Fee compression, regulation, and competition are all chipping away at the AUM model. For advisors trying to navigate an evolving landscape, the key may not be working harder, but utilizing a subscription model and working smarter.
Daniel J. Friedman is a Founding Partner and CEO of WMGNA, LLC a Tax-Out Financial Solutions firm that specializes in tax optimization strategies with on-going financial planning to maximize their clients’ wealth. His financial blog “Don’t Know Don’t Care” has been featured on NerdWallet’s “Advisor Voices” and has been nationally syndicated by over a dozen different media outlets. Mr. Friedman received a Bachelor of Arts in History from Denison University in Granville, Ohio in 1986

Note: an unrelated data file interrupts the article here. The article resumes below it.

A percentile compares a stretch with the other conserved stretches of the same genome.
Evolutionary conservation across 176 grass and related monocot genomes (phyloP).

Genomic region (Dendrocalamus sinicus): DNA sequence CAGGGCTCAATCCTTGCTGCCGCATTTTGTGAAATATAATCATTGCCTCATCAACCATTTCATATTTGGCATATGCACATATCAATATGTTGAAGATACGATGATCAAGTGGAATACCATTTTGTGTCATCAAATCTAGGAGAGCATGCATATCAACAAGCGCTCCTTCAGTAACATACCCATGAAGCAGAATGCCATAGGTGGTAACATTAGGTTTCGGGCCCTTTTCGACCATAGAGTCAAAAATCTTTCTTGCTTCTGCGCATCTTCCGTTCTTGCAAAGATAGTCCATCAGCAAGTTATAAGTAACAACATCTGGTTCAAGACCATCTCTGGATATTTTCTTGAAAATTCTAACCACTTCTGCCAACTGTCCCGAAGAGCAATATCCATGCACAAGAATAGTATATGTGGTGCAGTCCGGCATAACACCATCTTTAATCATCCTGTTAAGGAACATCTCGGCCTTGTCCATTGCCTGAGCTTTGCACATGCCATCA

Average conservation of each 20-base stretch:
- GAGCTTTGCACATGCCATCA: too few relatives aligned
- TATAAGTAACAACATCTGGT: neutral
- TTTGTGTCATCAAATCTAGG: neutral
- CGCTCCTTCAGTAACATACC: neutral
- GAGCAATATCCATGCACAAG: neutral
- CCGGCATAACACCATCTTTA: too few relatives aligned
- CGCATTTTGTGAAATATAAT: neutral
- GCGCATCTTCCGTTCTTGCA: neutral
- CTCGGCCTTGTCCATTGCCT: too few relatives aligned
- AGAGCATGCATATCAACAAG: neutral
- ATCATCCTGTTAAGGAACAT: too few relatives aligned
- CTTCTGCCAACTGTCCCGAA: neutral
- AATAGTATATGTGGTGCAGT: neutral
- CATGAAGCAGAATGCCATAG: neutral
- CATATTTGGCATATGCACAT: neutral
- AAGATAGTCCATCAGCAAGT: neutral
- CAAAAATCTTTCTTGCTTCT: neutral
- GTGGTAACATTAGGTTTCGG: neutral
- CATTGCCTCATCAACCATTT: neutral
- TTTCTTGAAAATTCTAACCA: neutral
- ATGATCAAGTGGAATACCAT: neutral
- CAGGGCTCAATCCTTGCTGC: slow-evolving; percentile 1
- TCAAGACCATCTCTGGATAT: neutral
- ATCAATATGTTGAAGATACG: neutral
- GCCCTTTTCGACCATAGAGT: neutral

Brian P. Beck is a Founding Partner, President and CFO of WMGNA, LLC, a Tax-Out Financial Solutions firm specializing in tax optimization strategies with on-going financial planning to maximize their clients’ wealth. Mr. Beck is a Certified Private Wealth Advisor®(CPWA) and has won the Hartford Business Journal's prestigious CFO of the Year Award for the Small Private Company category in 2010. Mr. Beck attended Emory University, where he graduated with a Bachelor of Business Administration, with a focus in marketing and finance.